Undercooked: The Origins And Evolution Of 8bitrocket.com

In The summer of 1996 we started a site named WheatMedia.com, dedicated to web design and development (one and the same at the time).  This was our first domain name, and first real foray into tackling the World Wide Web.

Wheat Media

Wheat Media lasted for a couple years, but while were doing it noticed a lot of web sited dedicated to things like Mentos and CHiPs, so we started our own “Gen-X Nostalgia” web site. This was the first site we made that was “entertainment related”.

Gen A Notstaligia Site

We kept various sites going like this until about 2002. That is when we started working on a book about Atari. We received some advice at the time to start a blog about Retro Games to make the book look better to publishers. We decided to go with the name “RetroHello” because it sounded vaguely Japanese.

This was our first attempt at a logo.  It did not last long.

This was almost “too retro” for us, so we designed another site.  It had the title “RetroHello”, but a little Bee from Galaga would appear and land on the final “O”, blinking it out to say “RetroHell”

This site was supposed to be a blog about Retro Games, but our hearts were not really into it.  We mere making games at the time, not just reliving old ones.   However, just about the summer of 2006 we were inspired to start all over again.  We came-up with the name “8-bit Rocket” because it sounded neat (to us) and it reminded us of the old rockets we used to create on our friend’s Apple IIe computer.

However, our first idea was FAR MORE retro than even RetroHello.   This first screen was based on the BBS modem days of the 80’s :

This one did not last very long.   Instead, we went in completely the other direction to make a site that was 100% Flash.   This was the “Rocket Site”

We really liked this and we were going to go with it, but by December 2006, cooler heads prevailed.  Instead, we decided to take our love of “Retro” and marry that with a different idea:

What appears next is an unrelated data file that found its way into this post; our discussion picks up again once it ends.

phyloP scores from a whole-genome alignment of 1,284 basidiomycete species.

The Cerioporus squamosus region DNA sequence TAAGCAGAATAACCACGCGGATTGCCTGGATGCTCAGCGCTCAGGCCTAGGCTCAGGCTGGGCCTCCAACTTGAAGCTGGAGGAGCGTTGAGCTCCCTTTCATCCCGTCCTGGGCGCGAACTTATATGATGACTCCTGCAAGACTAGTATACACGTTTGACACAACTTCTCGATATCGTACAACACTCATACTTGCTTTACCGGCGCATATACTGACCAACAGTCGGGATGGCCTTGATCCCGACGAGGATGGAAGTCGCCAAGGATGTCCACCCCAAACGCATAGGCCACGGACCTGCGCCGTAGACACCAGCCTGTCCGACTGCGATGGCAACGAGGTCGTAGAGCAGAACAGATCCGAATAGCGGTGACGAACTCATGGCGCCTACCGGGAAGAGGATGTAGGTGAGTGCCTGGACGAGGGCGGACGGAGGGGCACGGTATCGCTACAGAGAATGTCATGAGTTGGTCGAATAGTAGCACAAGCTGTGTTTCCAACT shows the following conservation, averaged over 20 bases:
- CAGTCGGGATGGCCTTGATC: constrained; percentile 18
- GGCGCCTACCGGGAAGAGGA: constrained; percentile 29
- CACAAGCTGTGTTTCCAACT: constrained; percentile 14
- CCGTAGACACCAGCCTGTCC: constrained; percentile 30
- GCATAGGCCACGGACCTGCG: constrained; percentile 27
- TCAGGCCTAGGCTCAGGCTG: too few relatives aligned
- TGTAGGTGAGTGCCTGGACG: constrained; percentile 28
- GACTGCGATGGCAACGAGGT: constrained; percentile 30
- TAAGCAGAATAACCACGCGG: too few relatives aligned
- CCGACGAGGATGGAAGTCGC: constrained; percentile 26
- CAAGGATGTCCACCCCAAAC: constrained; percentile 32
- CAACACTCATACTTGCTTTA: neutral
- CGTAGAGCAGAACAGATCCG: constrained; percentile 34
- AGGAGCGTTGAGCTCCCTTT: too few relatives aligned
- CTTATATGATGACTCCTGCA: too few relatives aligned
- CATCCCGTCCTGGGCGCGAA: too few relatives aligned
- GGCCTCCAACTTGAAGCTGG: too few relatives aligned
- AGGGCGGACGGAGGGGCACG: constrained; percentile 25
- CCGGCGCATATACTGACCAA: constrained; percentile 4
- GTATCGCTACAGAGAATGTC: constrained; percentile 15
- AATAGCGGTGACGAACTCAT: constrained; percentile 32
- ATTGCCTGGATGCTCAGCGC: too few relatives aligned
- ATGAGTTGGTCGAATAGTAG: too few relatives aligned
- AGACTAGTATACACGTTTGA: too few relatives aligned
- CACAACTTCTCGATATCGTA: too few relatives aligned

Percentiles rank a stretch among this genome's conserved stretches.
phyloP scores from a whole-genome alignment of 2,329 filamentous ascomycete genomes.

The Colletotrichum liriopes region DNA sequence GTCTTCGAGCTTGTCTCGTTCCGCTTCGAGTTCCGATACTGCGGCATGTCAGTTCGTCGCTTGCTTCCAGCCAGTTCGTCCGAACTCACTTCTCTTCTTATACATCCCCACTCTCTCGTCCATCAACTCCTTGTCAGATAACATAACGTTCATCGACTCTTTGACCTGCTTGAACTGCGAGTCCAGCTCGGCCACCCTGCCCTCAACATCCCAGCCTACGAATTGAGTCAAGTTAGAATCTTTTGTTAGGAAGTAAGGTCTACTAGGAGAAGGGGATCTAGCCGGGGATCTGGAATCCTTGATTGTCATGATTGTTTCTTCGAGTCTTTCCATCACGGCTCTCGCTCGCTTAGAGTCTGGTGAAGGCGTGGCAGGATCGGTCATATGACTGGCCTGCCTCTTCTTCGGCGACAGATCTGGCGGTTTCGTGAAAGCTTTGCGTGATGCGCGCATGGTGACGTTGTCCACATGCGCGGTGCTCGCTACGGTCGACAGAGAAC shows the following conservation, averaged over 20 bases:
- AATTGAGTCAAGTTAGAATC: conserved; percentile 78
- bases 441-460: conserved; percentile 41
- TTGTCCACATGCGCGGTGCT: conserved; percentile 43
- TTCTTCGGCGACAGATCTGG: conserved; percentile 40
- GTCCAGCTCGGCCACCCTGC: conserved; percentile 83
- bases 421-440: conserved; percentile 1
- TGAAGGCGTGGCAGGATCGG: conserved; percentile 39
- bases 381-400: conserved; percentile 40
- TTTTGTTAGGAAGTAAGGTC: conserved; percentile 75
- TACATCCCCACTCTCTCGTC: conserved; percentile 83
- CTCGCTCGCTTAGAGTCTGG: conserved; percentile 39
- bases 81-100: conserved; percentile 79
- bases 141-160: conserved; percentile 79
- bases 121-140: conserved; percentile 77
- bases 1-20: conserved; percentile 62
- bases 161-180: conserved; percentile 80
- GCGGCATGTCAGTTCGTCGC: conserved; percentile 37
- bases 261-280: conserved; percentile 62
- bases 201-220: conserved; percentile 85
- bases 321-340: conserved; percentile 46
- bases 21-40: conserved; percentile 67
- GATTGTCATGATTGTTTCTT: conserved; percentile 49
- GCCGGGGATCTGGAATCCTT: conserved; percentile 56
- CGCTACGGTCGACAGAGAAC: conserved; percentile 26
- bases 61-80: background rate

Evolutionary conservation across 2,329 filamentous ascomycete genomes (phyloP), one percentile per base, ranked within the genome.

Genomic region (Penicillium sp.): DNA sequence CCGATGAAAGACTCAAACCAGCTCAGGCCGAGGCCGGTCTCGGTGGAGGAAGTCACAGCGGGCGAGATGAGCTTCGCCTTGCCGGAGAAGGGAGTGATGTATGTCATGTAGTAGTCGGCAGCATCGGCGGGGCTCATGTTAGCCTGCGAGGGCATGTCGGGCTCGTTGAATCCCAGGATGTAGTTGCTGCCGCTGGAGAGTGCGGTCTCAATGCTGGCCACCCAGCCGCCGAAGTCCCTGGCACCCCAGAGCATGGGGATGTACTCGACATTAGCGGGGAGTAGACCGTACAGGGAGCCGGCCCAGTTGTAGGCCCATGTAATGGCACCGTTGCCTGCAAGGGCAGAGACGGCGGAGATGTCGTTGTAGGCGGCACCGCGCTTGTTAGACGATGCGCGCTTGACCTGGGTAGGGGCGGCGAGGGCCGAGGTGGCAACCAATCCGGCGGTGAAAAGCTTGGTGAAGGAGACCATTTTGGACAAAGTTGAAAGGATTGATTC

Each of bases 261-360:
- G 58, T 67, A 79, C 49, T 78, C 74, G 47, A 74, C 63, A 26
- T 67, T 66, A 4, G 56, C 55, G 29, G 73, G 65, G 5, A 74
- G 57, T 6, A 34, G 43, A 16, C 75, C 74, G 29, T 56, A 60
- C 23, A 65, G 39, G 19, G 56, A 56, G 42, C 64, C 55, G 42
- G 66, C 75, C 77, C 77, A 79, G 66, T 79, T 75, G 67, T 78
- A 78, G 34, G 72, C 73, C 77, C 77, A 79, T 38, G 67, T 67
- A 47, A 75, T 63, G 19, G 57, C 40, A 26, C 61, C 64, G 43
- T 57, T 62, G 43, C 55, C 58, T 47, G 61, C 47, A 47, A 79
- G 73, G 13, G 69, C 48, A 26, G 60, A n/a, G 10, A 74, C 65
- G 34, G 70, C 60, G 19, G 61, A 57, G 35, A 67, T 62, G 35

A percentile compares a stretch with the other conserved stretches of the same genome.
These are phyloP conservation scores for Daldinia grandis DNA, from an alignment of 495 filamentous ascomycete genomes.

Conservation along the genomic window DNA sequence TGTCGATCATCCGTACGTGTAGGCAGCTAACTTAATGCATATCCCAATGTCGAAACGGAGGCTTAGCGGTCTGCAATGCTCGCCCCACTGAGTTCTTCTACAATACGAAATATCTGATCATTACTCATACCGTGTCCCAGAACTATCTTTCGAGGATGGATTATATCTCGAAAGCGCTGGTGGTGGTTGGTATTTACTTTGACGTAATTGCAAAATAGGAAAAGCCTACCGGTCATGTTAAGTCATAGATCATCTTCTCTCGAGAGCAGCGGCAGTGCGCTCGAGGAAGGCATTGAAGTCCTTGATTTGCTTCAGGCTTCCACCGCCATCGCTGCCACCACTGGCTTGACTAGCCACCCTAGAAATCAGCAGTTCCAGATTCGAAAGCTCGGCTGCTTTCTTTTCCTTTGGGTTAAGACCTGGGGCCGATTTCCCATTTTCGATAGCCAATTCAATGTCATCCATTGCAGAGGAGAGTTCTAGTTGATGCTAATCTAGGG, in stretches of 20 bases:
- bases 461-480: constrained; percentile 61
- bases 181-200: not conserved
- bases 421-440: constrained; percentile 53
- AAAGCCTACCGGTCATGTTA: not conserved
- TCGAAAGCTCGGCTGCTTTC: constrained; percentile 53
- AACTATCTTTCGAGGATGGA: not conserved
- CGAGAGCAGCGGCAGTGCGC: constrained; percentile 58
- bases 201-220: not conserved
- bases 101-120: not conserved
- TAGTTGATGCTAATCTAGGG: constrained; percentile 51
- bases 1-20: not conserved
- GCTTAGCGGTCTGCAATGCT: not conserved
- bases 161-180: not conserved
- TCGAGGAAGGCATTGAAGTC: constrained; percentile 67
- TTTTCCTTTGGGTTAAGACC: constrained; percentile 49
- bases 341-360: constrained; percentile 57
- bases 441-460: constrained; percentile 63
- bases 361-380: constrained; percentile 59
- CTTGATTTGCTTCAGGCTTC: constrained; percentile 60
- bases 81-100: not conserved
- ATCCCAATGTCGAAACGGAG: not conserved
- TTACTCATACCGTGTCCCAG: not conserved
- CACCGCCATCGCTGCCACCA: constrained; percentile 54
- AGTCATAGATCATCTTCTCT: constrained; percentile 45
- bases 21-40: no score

This one was OK, but then we though that creating a logo on a black background might be a better idea.  When we started to put it on black, we also decided that we hated the rocket, and redesigned it again:

This did not last very long either.  As December 15th, 2006 approached (our internal deadline),  we spent the weekend on new ideas and came-up with this:

This one went through about 100 variations, and by the 15th of December, we launched the site and it all looked like this:

We used this design for about a year.  In that time we nursed about 20 visits a day, and that grew to about 100.  We thought that was great.  Then in January 2008, Jeff wrote a story named “Am I Midcore Gamer” that picked-up tons of press, and drove the site to 1000’s of visitors a day for a few weeks.    This looked like the future, so we started a new site named “Midcore Gamer” that we felt was the future.  We were wrong.

There was high interest for a while, but it petered out and we could not find a good way to keep the momentum going.

Instead, we re-focused on 8bitrocket.com on game development and tutorials, then  launched a new version in November 2008.  The main idea behind the new look was that people complained to us about the “white text on black” because it was hard to read.  We tried as hard as possible to inverse the colors to work for more people.

And that leads us to now.   Traffic is 10-20 times larger than it has ever been before, and the hosting company needs us to move so that we don’t use too many of their resources.

We’ve had to redesign again, and you are looking at that new design right now.  We have moved off of “Steve Press” (the name we gave the custom homegrown CMS Steve wrote in .NET for the site) and have adopted “Word Press” as our new base.  We hope to write another of these in 4 years when traffic is 10-20 times larger again, and our plans for world domination are complete.

Next time we will discuss Word Press and the various modules we used to create the new site.

0saves
If you enjoyed this post, please consider leaving a comment or subscribing to the RSS feed to have future articles delivered to your feed reader.